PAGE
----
Opening up democracy
Taking part in or creating a petition is a new way that individuals, community groups and organisations can get involved in what the Council does. It allows people to raise issues of public concern and gives councillors the opportunity to consider the need for change.
The new Petitions Committee, chaired by Councillor Maggie Chapman one of our opposition colleagues in the Green Party, is set to consider petitions for the first time on Monday 3 December. If there is something you are keen to have considered you can get information from the Council's web pages, libraries and other Council buildings.
The committee is part of a package of measures and a new committee structure aimed at creating a more accessible and transparent organisation by opening up decision-making and improving scrutiny of the Council's work. The meeting will also be webcast live as part of a year long pilot programme aimed at opening up democracy in the city.
Best large European City of the Future
Edinburgh was recently awarded Best Large European City of the Future by fDi magazine in recognition of Edinburgh being a great place for businesses. The magazine has followed this up with a short film that looks at why Edinburgh is a proving so popular for inward investment. You can view the film on fDi’s website.
Festivals contribution to Edinburgh
This summer while London hosted elite athletes and the next generation of sporting talent from around the world, Edinburgh celebrated the worldwide cultural phenomena that are Edinburgh’s Festivals.
With audiences holding steady, and in some instances increasing, the impact of Edinburgh’s Festivals has been shown to generate £261 million for Scotland’s economy and 5242 full-time jobs in Edinburgh. What the results of summer 2012 really tell us is that Edinburgh’s Festivals have this year seized the opportunities arising from the UK hosting of the Olympic and Paralympic Games.
The breadth and depth of Edinburgh’s festival programmes with their vast array of premieres and commissions, provide the distinctive cultural offering that are the envy of cities around the world and each year attract artists, audiences and media from every continent and over 70 countries. We should be rightly proud.
Investing in our future
The Council invests around £11 million annually in tourism promotion and infrastructure and enjoys a strong position in the international tourism market. However, if we are to grow our success and improve on our position we need to find a way to continue to invest during a time of budget constraint.
We had been considering the potential for a transient visitor levy (TVL) or ‘tourist tax’. You may have experienced this charge or heard about it when travelling to other European or American cities. However, having spoken to many in the industry, the clear view is that businesses would rather support a voluntary investment model and not be compelled to make a specific charge to customers.
We agreed at the on 2 October to look at options based on the principle of a voluntary funding mechanism and will be consulting further before deciding on the best arrangements to make.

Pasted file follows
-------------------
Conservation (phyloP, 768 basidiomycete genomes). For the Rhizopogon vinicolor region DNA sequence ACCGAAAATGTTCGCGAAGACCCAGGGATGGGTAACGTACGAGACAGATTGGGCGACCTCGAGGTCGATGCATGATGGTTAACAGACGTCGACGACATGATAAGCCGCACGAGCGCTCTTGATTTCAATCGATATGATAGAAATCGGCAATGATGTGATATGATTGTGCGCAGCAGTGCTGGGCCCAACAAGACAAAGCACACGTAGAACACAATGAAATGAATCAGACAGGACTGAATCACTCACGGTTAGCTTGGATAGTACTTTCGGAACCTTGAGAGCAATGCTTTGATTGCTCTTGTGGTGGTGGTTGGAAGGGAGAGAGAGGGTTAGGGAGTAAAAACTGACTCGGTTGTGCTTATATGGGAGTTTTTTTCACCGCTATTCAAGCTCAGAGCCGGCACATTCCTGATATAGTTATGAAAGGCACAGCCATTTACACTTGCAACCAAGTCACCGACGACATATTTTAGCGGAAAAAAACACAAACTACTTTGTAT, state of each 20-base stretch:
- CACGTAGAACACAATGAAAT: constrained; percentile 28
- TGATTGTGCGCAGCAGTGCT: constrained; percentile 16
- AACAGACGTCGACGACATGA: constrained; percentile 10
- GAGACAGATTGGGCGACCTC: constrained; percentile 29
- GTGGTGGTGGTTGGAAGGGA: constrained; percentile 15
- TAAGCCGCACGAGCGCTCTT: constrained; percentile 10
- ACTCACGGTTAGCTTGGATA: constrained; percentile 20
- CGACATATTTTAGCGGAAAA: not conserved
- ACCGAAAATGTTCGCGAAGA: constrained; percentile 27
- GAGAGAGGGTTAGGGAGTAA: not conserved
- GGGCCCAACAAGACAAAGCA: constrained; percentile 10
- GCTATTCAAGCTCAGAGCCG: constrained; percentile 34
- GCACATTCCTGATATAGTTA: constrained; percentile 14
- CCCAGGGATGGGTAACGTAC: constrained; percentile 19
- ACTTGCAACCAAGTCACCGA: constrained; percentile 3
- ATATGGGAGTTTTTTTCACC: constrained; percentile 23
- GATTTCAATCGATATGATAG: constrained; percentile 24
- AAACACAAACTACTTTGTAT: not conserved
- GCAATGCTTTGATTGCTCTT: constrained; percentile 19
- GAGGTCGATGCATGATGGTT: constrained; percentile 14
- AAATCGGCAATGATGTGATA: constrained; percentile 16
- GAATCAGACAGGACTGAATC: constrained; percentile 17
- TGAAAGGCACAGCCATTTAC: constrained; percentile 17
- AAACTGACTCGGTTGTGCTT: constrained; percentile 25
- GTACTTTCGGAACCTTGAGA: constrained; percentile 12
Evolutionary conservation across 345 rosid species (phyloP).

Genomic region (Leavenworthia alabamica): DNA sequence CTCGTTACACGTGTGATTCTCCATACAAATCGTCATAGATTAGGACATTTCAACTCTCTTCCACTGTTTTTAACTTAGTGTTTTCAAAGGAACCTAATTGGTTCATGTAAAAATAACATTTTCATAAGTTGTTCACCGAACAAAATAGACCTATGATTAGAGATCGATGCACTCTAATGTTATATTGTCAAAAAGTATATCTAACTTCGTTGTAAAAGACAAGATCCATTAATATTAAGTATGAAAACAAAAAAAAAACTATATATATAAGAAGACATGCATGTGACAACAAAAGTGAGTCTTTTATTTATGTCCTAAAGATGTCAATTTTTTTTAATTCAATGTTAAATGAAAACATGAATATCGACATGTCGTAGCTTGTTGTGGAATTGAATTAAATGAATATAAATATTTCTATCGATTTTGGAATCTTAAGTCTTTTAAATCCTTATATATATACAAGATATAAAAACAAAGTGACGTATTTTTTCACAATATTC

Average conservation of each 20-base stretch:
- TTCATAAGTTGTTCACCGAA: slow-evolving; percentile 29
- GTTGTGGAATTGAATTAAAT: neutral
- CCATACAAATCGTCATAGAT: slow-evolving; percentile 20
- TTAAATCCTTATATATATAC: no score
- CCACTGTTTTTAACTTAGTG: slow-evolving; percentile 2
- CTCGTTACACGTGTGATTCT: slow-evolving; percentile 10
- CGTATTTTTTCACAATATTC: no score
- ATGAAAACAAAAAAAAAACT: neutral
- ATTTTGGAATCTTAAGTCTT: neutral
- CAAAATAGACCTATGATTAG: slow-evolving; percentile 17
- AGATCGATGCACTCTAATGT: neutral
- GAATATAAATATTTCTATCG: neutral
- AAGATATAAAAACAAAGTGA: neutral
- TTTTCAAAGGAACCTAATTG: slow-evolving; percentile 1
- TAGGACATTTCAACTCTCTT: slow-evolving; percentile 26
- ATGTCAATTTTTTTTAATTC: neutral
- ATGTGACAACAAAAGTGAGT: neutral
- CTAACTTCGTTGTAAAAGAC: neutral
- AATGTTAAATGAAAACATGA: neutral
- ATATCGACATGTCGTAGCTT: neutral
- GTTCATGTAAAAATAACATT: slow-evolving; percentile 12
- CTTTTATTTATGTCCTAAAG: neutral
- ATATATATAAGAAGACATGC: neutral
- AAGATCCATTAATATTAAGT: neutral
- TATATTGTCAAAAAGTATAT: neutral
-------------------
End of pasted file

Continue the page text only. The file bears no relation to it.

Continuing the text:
The project is making good, steady progress and every effort is being made to complete work early in the revised schedule where possible. Passenger services from the airport to York Place are scheduled to run by summer 2014. Now 22 trams have been delivered to the tram depot, with the remainder to be delivered by the end of November 2012.
The main utility diversions are on target to be cleared by November 2012, substantially reducing the risk of the project schedule slipping. The construction of the civil engineering and system elements of the project are also progressing well, with a significant amount of track construction underway. A number of areas are presently ahead of schedule.
A more detailed report is being considered at Council on 25 October. This will go live on the Council’s committee papers online system in the week beginning 22 October 2012.
Bin collection changes
On 10 September we introduced changes to bin collections which affected nearly 160,000 properties. The scale and complexity of these changes were bigger than any our waste services have seen in decades. Even so, there is no denying that the recent level of disruption to the bin collection service experienced by some residents has been unacceptable.
Although progress has been made I recognise that for some, the service is unfortunately still not what it should be. I would like to reassure these residents that getting this right is our highest priority and we will continue to listen and resolve these matters as quickly as possible.
However, by introducing this managed weekly recycling and waste collections, we will make significant improvements in recycling rates and this will reduce what the Council spends on landfill tax by up to £2.4 million per year.
I will be pushing for the service to learn from its mistakes and to continue to make it easier for all residents to recycle more to help protect our environment for future generations. Further progress reports including improvements to customer complaint handling will be looked at by the Transport and Environment Committee. This will go live on the Council’s committee papers online system on Monday 19 November 2012.
Portobello High School
Monday, October 22, 2012
October 2012 Leader's Report
October Leader's Report now up on CPOL - you can see it as a PDF here, text is also below, and don't forget you can watch this Thursday's Council Meeting (from 10am) via the web if so interested ... just go here.